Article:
Scientists at the University of Oxford will seek to establish the longer-term health effects of weight management programmes.
Dr Jamie Hartmann-Boyce has been awarded £143,000 by the British Heart Foundation (BHF) to carry out a review to determine the long-term effects of programmes involving diet and exercise on weight and overall health.
Being overweight or obese increase the risk of heart and circulatory disease. Programmes of diet or physical activity can help people lose weight, but most studies also show that many people regain some or all of that weight after the programme ends. It is unclear to what extent the health benefits persist when weight is regained.
This review will take an overview of all the existing evidence to examine which interventions may be the most effective. Dr Hartmann-Boyce will examine data from over 300 research studies that followed the health of people during and after a weight loss programme.
By combining the data from these studies, Dr Hartmann-Boyce hopes to provide accurate information on typical weight changes and the effects on health after programmes end. She will also seek to identify the components of those programmes which are linked to the most successful outcomes.
Dr Jamie Hartmann-Boyce, Senior Researcher at the University of Oxford said: “There is a perception that diets don’t work in the long-term. This can deter people from attempting to lose weight, and discourage doctors from referring patients to those programmes.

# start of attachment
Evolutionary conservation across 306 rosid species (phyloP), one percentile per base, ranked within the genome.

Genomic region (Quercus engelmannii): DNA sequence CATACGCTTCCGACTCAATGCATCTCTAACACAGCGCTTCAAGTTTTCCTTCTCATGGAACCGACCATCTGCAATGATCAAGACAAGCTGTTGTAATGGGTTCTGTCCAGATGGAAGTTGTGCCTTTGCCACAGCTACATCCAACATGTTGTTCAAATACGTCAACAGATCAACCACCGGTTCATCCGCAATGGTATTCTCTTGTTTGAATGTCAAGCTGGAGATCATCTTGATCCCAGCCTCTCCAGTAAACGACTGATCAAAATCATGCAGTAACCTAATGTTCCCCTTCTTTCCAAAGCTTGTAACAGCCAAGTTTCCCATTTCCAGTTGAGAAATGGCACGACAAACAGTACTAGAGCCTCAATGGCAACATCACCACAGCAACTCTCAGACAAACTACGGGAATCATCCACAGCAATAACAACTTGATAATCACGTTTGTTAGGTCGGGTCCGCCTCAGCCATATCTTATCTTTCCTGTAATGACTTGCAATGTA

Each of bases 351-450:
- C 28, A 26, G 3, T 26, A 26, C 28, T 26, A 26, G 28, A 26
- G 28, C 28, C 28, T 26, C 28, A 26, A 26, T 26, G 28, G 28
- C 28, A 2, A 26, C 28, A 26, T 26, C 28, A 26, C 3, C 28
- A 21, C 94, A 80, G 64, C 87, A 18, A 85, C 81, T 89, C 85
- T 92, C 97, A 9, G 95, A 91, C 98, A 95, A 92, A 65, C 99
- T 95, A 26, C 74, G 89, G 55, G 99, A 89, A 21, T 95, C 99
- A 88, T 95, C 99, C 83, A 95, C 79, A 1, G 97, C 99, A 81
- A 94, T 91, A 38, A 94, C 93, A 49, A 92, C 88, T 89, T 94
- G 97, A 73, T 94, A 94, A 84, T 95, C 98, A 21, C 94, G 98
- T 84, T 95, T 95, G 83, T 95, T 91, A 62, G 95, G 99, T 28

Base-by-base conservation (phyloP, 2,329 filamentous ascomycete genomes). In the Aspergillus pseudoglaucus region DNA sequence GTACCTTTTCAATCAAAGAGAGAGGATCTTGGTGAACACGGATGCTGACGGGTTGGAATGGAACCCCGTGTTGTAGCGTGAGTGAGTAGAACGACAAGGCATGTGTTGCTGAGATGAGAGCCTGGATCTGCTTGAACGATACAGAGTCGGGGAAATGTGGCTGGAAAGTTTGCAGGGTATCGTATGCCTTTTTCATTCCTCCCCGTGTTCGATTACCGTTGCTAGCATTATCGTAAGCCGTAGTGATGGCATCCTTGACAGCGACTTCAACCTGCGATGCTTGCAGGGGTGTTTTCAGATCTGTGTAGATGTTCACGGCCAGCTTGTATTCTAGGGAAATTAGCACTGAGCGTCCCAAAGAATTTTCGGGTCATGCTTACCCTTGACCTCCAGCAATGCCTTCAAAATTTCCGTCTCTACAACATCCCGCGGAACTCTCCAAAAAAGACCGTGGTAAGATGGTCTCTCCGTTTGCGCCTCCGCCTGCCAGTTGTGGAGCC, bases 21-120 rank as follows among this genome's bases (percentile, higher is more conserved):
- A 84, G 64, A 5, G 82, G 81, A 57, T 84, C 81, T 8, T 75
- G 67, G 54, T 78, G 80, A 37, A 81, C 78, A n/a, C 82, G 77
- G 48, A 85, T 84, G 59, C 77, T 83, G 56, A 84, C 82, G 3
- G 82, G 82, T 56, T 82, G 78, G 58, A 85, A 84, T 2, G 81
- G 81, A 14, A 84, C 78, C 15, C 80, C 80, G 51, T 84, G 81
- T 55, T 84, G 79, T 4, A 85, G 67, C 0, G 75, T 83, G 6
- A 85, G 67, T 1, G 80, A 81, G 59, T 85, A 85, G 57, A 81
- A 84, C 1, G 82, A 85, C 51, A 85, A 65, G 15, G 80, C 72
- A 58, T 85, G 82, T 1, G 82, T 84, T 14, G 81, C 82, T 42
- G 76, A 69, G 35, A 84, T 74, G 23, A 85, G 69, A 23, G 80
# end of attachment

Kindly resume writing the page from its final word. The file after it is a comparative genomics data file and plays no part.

“By reviewing the data from hundreds of studies, this research will provide insight into which programmes are the most successful in helping people keep weight off.
“There is also a view that if people regain weight after going on a weight loss programme, they won’t have any of the health benefits. However, this isn’t necessarily supported by data, so reviewing these studies will also help us understand whether there are long-term benefits to weight loss even if weight is regained.
“Our results will give patients and doctors better information with which to shape their decisions about weight loss programmes.”
Dr Subreena Simrick, Senior Research Advisor at the BHF, said: “Previous studies have examined the effectiveness of weight management programmes in helping people lose weight. But researchers and clinicians have a very limited understanding of the health implications of any weight regain.
“This project is attempting to fill that gap in our knowledge and improve strategies to reduce overweight and obesity.
“This work is only possible thanks to the public’s continued support. It is only by continuing to fund research projects like these that we can make progress in the prevention of cardiovascular disease in the UK.”